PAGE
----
So soon after President's Day?
Well, then, we'll have to talk about politics.
It's Primary Day in Wisconsin; Hawaii is holding its caucus today as well.
Coming into today's action, Senators Clinton and Obama are still neck and neck in the hunt for delegates to the Democratic Convention.
Obama may or may not have momentum; he's won a bunch of primaries in a row now, but there is that nagging problem of "super delegates."
Super delegates were invented in the aftermath of the McGovern debacle of 1972 -- when Chicago Mayor Richard J. Daley and his elected delegates were ousted from the convention in favor of Ald. William Singer, a very young Jesse Jackson, and their merry band of activists.
Activism was all well and good, the party leaders decided, but votes are still necessary to win general elections. So an olive branch was extended to those people who'd actually attained elected office; they would be allowed to attend as delegates, too, in the hopes that they might pursue the Party's agenda in the Fall.
Since the invention of these "super delegates" they have been supernumeraries -- they arrive officially pledged to no one and they have had no influence on the selection of the nominee -- but this year may be different. This year, the super delegates may hold the balance of power to decide the nomination.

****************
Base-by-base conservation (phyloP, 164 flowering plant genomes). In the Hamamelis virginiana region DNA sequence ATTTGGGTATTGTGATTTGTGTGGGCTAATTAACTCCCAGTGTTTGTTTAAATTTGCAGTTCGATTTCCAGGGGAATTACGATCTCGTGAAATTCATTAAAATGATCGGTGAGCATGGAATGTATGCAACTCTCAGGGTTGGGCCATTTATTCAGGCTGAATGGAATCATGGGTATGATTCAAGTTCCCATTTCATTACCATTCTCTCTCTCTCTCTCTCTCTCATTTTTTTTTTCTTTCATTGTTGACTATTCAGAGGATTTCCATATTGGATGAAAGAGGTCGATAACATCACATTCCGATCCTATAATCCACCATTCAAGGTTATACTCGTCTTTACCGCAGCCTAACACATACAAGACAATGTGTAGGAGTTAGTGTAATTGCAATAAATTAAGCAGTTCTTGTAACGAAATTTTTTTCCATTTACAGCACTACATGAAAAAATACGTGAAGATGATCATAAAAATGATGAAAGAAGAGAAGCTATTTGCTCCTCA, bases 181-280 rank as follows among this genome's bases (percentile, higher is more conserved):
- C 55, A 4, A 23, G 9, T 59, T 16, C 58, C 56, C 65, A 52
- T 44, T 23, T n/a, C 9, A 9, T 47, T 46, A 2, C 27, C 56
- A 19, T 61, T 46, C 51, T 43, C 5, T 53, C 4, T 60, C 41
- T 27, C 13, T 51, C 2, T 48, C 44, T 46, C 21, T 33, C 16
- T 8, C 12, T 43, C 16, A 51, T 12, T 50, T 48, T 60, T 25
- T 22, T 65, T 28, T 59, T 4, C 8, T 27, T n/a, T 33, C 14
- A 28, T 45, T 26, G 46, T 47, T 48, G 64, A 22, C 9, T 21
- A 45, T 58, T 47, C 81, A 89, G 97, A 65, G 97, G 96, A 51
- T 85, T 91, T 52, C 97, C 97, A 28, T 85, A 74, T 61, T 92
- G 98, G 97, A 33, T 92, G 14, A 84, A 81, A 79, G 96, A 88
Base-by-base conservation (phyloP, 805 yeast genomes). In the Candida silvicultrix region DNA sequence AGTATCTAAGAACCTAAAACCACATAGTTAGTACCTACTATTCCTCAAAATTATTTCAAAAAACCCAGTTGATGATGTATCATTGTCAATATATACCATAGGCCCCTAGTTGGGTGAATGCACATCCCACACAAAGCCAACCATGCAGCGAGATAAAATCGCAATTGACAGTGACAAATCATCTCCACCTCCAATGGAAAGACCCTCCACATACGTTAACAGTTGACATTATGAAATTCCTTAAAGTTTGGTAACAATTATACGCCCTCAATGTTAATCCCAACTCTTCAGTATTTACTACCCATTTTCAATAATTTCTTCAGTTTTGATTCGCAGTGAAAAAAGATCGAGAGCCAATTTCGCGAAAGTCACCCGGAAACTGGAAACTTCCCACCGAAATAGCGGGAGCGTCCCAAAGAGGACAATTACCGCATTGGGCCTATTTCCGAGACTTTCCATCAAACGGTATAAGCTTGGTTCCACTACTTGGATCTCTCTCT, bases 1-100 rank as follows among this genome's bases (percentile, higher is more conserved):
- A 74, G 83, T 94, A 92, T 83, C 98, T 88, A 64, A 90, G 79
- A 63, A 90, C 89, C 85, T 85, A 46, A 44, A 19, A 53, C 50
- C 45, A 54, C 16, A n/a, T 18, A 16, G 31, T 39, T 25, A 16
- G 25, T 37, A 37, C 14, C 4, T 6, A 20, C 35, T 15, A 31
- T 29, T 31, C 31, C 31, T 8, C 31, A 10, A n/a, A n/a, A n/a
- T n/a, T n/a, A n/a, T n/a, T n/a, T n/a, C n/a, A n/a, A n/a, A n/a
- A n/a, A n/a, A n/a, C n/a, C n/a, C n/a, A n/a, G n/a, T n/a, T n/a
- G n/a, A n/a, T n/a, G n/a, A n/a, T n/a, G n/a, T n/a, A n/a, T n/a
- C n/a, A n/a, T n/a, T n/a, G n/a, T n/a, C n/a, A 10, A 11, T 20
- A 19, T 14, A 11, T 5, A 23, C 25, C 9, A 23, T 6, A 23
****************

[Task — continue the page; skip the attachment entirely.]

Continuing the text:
The jockeying has already begun: Obamaniacs say that super delegates should vote according to the views expressed by their states -- and the Clintonistas say, fine, then we get the Massachusetts Kennedys back. And then the Obamaniacs say something about following the national numbers... well, you get the point.
Now, here's the nightmare scenario (if you're an observant Democrat): Neither Clinton nor Obama arrive in Denver for the convention with enough pledged delegates to secure a first round victory.
After the first convention ballot even pledged delegates may switch candidates. Obamaniacs would then be wooing wavering Clintonistas; Clintonistas could pick off panicked Obamaniacs. The deadlock might continue long into the night. The super delegates would retire to their hotel suites -- historically these would have been "smoke filled rooms" but modern Democrats would never allow that -- and impose a compromise candidate on the exhausted convention.
Instead of the first African-American presidential nominee, or the first female presidential nominee, we might get...